After another backbreaking ride back, we stayed in Mekele and visited the local market the following morning. Many vendors were amused by my efforts to buy a goat, a donkey, and a chicken. Several offered to slaughter the animal if the plane would not allow it on board alive. I wanted to learn what made a good price; some factors included the quality of its coat, its weight, and its sex… The goats we compared ranged in price from 200-500 birr, the local currency, or about US$25-$60…. This is quite a lot for a country with an average annual income of $700 per capita.

Back in Addis Ababa, I extended my stay for a couple more days to help the host wrap up the finances and rest of the meeting. I ate a lot of local food, which all uses “njera” as the base. This unique bread is made from teff seed and, as you eat, it slowly expands in your stomach. You really have to watch how much you take in, as you get fuller and fuller… The stews and vegetables were spicy and tasty. You eat with your right hand, using no utensils, and one interesting tradition requires that you “feed” the person next to you, which turns out quite interesting if you sit next to the right person! I also started drinking coffee again. Ethiopia is the birthplace of coffee and espresso machines appeared in the oddest places…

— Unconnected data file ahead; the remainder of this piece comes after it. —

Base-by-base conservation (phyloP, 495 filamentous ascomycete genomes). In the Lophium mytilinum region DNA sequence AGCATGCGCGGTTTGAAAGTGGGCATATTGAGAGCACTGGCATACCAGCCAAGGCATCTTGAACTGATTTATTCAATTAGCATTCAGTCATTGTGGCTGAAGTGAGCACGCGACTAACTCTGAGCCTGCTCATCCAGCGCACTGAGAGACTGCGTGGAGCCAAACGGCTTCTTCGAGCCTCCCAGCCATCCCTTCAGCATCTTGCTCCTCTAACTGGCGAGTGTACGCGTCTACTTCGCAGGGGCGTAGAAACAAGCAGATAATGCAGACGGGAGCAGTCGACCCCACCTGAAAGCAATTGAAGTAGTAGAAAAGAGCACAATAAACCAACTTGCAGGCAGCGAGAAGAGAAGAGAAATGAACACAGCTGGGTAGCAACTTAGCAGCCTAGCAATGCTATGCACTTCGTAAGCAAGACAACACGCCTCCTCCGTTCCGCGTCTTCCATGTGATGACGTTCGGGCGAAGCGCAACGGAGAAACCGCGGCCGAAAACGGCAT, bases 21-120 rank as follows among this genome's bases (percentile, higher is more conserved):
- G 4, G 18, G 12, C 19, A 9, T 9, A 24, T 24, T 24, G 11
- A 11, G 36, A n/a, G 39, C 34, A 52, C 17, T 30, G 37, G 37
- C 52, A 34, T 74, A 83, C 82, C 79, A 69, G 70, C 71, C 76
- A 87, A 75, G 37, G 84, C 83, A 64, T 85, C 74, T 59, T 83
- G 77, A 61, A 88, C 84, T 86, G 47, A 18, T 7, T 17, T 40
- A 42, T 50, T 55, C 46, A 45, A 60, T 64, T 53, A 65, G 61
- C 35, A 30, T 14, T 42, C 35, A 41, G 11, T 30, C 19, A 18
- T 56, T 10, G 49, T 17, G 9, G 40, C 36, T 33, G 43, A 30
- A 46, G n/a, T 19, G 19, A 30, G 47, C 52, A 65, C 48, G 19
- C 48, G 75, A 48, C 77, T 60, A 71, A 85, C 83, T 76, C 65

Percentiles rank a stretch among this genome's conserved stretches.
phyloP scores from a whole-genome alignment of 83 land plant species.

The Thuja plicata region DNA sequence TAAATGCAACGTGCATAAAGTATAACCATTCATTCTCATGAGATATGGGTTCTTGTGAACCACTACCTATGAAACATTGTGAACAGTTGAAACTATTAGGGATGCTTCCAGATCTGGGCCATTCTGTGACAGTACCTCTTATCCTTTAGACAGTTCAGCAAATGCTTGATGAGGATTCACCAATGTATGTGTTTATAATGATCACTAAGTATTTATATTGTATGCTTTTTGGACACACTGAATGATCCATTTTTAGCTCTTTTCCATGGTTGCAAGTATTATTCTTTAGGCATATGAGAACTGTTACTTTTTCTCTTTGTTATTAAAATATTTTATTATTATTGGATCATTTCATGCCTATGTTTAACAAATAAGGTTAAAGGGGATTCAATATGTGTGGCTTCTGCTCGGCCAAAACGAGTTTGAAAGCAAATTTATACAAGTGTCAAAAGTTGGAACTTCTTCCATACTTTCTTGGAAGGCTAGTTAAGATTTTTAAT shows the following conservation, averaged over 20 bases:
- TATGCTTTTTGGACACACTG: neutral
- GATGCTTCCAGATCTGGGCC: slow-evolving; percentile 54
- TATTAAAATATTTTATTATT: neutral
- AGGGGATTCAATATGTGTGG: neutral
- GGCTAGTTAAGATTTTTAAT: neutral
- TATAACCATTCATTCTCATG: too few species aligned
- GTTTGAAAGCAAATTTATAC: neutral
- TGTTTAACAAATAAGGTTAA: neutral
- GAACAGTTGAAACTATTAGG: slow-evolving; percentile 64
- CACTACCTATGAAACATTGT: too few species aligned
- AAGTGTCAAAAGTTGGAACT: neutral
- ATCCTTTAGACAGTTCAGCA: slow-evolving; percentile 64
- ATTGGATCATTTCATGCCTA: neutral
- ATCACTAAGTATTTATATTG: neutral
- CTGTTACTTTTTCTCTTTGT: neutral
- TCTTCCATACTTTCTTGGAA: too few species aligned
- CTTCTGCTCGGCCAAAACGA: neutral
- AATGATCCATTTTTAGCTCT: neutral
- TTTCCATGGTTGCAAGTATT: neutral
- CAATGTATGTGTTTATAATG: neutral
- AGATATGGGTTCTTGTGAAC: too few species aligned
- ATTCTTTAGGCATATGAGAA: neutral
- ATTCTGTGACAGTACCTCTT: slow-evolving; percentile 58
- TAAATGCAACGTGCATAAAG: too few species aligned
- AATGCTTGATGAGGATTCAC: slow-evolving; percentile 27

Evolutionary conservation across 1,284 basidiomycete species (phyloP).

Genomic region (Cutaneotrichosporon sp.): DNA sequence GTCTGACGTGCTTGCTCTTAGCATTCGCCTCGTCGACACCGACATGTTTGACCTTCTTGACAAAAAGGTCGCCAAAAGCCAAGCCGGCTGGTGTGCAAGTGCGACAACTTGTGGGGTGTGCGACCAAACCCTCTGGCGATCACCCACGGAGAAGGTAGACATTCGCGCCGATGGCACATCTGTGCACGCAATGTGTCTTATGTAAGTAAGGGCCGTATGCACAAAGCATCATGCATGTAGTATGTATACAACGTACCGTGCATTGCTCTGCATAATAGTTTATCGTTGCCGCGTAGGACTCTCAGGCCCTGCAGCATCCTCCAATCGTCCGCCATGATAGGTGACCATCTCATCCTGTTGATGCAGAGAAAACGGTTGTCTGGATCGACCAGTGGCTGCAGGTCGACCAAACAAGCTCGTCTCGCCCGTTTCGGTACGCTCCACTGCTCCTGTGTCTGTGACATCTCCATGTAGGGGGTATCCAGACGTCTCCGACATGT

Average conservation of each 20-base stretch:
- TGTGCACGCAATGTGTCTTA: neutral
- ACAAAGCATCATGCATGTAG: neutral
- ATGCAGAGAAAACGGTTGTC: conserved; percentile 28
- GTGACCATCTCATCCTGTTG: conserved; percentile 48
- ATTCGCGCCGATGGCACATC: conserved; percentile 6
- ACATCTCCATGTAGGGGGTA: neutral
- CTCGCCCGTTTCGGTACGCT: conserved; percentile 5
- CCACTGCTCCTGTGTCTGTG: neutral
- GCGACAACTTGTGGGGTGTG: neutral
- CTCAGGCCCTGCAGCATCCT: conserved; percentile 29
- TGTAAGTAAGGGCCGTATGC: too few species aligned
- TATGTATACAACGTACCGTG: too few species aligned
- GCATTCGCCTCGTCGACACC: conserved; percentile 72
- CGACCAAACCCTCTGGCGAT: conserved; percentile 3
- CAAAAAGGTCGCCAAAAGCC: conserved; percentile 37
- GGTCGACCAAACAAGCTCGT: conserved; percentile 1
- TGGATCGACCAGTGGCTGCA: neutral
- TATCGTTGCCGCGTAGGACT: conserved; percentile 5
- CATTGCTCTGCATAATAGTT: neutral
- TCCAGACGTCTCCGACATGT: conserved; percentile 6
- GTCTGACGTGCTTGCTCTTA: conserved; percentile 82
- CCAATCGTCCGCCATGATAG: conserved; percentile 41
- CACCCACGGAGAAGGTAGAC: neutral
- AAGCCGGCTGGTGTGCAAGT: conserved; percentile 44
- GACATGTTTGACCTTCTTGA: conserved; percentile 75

I finally got a bit of sightseeing in:
- To the top of Mount Entoto, a 2,200 meter-high mountain overlooking the city, where I got a taste of altitude sickness (Addis is the third highest capital in the world);
- To Trinity Cathedral, where Emperor Haile Selassie is believed to be buried; and
- To the “Mercato,” Africa’s largest market.